Missouri’s community colleges receive financial support from three primary sources—tuition, local property tax, and state appropriations. The proportion of each revenue source varies in each college’s budget.
Unlike Missouri's universities, which each have a line item appropriation in the state budget, Missouri's community colleges receive a single appropriation. This sum is appropriated to the Department of Higher Education and distributed according to a formula developed cooperatively by the community colleges and the MDHE.
The reason community colleges and public universities are treated differently is that community colleges (unlike public universities) are local political subdivisions. The state constitution is generally interpreted as prohibiting the appropriation of state funds directly to political subdivisions.
Community colleges also receive support from economic development programs for which funds are appropriated in HB 7, the bill that provides money for the Department of Economic Development and its programs.
Since 2010 higher education funding has been appropriated through a “performance funding” process. Through this, higher education institutions receive state appropriations based on how well they perform according to several benchmarks. Success on each measure is defined as improvement over the previous year’s performance or, where applicable and appropriate, sustained performance in the top quartile of the National Community College Benchmarking Project.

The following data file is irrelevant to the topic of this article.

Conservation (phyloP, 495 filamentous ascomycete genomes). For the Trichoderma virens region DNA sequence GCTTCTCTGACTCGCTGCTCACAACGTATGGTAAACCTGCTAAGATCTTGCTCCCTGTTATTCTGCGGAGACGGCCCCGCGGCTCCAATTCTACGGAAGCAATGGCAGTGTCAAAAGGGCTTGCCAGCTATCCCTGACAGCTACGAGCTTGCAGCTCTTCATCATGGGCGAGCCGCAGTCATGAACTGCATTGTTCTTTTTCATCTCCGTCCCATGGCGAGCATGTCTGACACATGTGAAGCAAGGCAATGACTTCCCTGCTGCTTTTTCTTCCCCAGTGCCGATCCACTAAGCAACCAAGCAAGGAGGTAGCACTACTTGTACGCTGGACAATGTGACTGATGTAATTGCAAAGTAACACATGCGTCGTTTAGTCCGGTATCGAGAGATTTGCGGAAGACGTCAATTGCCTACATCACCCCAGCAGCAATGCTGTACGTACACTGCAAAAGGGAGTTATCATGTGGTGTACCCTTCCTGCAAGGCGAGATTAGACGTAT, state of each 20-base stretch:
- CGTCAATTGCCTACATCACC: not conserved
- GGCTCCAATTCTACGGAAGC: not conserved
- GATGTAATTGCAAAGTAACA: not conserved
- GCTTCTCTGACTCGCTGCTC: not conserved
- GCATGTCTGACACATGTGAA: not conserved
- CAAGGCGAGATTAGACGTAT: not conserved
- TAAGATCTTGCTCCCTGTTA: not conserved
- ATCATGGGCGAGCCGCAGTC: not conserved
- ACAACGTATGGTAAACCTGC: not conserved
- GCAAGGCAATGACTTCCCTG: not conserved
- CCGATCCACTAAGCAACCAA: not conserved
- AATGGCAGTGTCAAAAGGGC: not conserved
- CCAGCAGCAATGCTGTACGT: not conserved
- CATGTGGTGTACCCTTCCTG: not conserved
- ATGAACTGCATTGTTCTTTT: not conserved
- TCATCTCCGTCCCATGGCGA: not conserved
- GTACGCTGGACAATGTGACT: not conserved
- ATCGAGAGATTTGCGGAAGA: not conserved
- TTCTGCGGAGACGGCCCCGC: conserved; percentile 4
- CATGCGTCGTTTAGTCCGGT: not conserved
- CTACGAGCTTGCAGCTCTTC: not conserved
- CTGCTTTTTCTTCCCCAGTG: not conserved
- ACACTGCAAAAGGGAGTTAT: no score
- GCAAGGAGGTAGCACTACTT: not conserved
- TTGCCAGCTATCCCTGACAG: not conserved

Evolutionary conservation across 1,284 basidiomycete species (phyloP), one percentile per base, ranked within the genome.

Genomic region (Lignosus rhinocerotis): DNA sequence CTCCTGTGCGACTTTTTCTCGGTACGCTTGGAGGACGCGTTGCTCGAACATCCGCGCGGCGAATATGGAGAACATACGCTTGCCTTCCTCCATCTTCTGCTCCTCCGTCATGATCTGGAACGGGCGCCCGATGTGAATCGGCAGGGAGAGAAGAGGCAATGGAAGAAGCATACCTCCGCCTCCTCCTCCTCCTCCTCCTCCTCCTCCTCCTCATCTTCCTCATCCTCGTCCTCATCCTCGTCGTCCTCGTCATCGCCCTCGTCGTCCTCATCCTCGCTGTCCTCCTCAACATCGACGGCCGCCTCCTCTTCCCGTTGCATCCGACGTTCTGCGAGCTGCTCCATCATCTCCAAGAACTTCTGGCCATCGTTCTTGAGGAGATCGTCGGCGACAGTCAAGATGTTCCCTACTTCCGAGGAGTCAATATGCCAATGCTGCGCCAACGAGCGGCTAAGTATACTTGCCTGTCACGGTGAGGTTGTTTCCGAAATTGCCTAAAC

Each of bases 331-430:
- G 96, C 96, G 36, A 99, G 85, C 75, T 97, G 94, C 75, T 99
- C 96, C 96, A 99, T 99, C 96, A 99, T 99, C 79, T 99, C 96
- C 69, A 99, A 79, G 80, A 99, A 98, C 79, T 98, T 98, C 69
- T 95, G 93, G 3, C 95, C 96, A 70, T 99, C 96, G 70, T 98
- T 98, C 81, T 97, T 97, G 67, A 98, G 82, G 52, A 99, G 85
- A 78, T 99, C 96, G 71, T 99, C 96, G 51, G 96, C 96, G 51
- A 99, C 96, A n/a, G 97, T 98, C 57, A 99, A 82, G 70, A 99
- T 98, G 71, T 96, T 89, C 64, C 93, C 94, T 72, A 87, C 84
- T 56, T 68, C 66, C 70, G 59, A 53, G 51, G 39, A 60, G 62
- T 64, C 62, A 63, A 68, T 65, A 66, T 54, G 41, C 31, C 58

Community college boards of trustees have sole authority to set tuition.
For 2016-2017, the average tuition and fees at a public university is $7,859—$4,663 more than the highest community college in-district tuition and $3,199 more than the average community college out-of-district tuition. Average out-of-state tuition at public universities is $16,951, with a range of $10,452 to $28,897.
College Revenue by Source
Each college has a “taxing district,” shown in black on the map on the left. These districts define the area in which property taxes are assessed to support the college.
Taxing districts consist of one or more school districts, so the boundaries follow school district boundaries. The college’s taxing district includes the school districts that were included when the college district was initially established by voters, as well as any school districts in which residents have voted to join the taxing district.
For most of Missouri's community colleges, the area that the college receives tax revenue from is significantly smaller than the college's service area.
Each district’s property tax support is different; the size and value of taxing districts varies greatly, as does the voter-approved tax rate.